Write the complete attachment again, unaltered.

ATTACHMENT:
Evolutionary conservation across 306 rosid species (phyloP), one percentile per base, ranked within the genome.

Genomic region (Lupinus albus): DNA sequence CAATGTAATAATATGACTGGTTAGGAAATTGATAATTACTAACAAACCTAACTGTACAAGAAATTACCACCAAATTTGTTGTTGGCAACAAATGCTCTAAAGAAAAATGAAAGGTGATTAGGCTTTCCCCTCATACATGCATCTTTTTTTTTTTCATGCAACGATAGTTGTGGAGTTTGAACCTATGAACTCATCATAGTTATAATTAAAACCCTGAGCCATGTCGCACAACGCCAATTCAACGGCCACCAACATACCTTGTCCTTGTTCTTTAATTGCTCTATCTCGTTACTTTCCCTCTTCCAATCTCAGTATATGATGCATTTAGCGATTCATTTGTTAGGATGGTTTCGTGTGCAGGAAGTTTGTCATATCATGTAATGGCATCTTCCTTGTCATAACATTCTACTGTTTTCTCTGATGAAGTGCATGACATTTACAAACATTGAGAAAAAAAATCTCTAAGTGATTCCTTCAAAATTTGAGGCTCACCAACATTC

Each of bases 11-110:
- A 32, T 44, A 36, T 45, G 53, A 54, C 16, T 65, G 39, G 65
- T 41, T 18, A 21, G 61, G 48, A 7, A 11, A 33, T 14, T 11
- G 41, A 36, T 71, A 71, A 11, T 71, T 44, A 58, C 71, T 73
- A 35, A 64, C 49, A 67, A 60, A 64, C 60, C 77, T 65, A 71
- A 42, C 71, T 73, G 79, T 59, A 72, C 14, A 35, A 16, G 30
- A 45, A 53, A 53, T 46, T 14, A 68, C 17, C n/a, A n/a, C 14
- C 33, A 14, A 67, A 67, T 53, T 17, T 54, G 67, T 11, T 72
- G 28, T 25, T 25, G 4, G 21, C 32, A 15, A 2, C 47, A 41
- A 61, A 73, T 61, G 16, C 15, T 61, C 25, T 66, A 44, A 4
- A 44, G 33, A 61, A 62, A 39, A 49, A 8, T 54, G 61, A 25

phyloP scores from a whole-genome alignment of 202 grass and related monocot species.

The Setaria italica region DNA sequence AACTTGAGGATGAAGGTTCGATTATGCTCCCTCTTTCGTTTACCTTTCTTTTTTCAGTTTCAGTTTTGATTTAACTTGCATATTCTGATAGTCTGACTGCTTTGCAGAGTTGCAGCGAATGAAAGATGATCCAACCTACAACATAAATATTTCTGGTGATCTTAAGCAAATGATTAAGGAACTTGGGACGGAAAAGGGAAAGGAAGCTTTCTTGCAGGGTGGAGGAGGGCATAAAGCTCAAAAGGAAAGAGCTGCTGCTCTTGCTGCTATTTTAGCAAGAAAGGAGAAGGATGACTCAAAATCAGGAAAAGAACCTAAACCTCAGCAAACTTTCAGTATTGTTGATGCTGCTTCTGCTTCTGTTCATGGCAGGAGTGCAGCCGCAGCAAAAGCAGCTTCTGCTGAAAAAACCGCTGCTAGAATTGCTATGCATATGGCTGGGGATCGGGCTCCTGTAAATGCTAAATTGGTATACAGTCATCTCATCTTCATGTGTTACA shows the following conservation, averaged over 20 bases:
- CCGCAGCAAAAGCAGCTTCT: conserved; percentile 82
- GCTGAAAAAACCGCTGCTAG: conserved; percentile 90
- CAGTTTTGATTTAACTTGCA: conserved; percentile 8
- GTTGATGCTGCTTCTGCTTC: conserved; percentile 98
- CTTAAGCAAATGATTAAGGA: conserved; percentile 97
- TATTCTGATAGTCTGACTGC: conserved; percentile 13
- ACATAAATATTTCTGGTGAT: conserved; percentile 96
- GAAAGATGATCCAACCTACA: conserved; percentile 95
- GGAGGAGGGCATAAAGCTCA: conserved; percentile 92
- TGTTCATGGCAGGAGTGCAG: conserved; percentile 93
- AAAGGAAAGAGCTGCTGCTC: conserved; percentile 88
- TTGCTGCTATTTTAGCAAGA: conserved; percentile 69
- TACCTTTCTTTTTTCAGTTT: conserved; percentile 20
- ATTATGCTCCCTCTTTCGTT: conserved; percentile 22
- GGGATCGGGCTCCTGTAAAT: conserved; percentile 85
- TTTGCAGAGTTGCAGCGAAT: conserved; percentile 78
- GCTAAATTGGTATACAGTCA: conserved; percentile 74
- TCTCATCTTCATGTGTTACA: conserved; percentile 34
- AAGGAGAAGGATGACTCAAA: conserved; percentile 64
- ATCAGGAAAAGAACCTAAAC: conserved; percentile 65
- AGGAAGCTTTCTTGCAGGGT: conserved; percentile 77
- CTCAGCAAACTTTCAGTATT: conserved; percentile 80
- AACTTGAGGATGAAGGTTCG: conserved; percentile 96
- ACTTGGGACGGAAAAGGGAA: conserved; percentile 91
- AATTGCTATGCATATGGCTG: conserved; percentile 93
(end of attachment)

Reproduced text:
Evolutionary conservation across 306 rosid species (phyloP), one percentile per base, ranked within the genome.

Genomic region (Lupinus albus): DNA sequence CAATGTAATAATATGACTGGTTAGGAAATTGATAATTACTAACAAACCTAACTGTACAAGAAATTACCACCAAATTTGTTGTTGGCAACAAATGCTCTAAAGAAAAATGAAAGGTGATTAGGCTTTCCCCTCATACATGCATCTTTTTTTTTTTCATGCAACGATAGTTGTGGAGTTTGAACCTATGAACTCATCATAGTTATAATTAAAACCCTGAGCCATGTCGCACAACGCCAATTCAACGGCCACCAACATACCTTGTCCTTGTTCTTTAATTGCTCTATCTCGTTACTTTCCCTCTTCCAATCTCAGTATATGATGCATTTAGCGATTCATTTGTTAGGATGGTTTCGTGTGCAGGAAGTTTGTCATATCATGTAATGGCATCTTCCTTGTCATAACATTCTACTGTTTTCTCTGATGAAGTGCATGACATTTACAAACATTGAGAAAAAAAATCTCTAAGTGATTCCTTCAAAATTTGAGGCTCACCAACATTC

Each of bases 11-110:
- A 32, T 44, A 36, T 45, G 53, A 54, C 16, T 65, G 39, G 65
- T 41, T 18, A 21, G 61, G 48, A 7, A 11, A 33, T 14, T 11
- G 41, A 36, T 71, A 71, A 11, T 71, T 44, A 58, C 71, T 73
- A 35, A 64, C 49, A 67, A 60, A 64, C 60, C 77, T 65, A 71
- A 42, C 71, T 73, G 79, T 59, A 72, C 14, A 35, A 16, G 30
- A 45, A 53, A 53, T 46, T 14, A 68, C 17, C n/a, A n/a, C 14
- C 33, A 14, A 67, A 67, T 53, T 17, T 54, G 67, T 11, T 72
- G 28, T 25, T 25, G 4, G 21, C 32, A 15, A 2, C 47, A 41
- A 61, A 73, T 61, G 16, C 15, T 61, C 25, T 66, A 44, A 4
- A 44, G 33, A 61, A 62, A 39, A 49, A 8, T 54, G 61, A 25

phyloP scores from a whole-genome alignment of 202 grass and related monocot species.

The Setaria italica region DNA sequence AACTTGAGGATGAAGGTTCGATTATGCTCCCTCTTTCGTTTACCTTTCTTTTTTCAGTTTCAGTTTTGATTTAACTTGCATATTCTGATAGTCTGACTGCTTTGCAGAGTTGCAGCGAATGAAAGATGATCCAACCTACAACATAAATATTTCTGGTGATCTTAAGCAAATGATTAAGGAACTTGGGACGGAAAAGGGAAAGGAAGCTTTCTTGCAGGGTGGAGGAGGGCATAAAGCTCAAAAGGAAAGAGCTGCTGCTCTTGCTGCTATTTTAGCAAGAAAGGAGAAGGATGACTCAAAATCAGGAAAAGAACCTAAACCTCAGCAAACTTTCAGTATTGTTGATGCTGCTTCTGCTTCTGTTCATGGCAGGAGTGCAGCCGCAGCAAAAGCAGCTTCTGCTGAAAAAACCGCTGCTAGAATTGCTATGCATATGGCTGGGGATCGGGCTCCTGTAAATGCTAAATTGGTATACAGTCATCTCATCTTCATGTGTTACA shows the following conservation, averaged over 20 bases:
- CCGCAGCAAAAGCAGCTTCT: conserved; percentile 82
- GCTGAAAAAACCGCTGCTAG: conserved; percentile 90
- CAGTTTTGATTTAACTTGCA: conserved; percentile 8
- GTTGATGCTGCTTCTGCTTC: conserved; percentile 98
- CTTAAGCAAATGATTAAGGA: conserved; percentile 97
- TATTCTGATAGTCTGACTGC: conserved; percentile 13
- ACATAAATATTTCTGGTGAT: conserved; percentile 96
- GAAAGATGATCCAACCTACA: conserved; percentile 95
- GGAGGAGGGCATAAAGCTCA: conserved; percentile 92
- TGTTCATGGCAGGAGTGCAG: conserved; percentile 93
- AAAGGAAAGAGCTGCTGCTC: conserved; percentile 88
- TTGCTGCTATTTTAGCAAGA: conserved; percentile 69
- TACCTTTCTTTTTTCAGTTT: conserved; percentile 20
- ATTATGCTCCCTCTTTCGTT: conserved; percentile 22
- GGGATCGGGCTCCTGTAAAT: conserved; percentile 85
- TTTGCAGAGTTGCAGCGAAT: conserved; percentile 78
- GCTAAATTGGTATACAGTCA: conserved; percentile 74
- TCTCATCTTCATGTGTTACA: conserved; percentile 34
- AAGGAGAAGGATGACTCAAA: conserved; percentile 64
- ATCAGGAAAAGAACCTAAAC: conserved; percentile 65
- AGGAAGCTTTCTTGCAGGGT: conserved; percentile 77
- CTCAGCAAACTTTCAGTATT: conserved; percentile 80
- AACTTGAGGATGAAGGTTCG: conserved; percentile 96
- ACTTGGGACGGAAAAGGGAA: conserved; percentile 91
- AATTGCTATGCATATGGCTG: conserved; percentile 93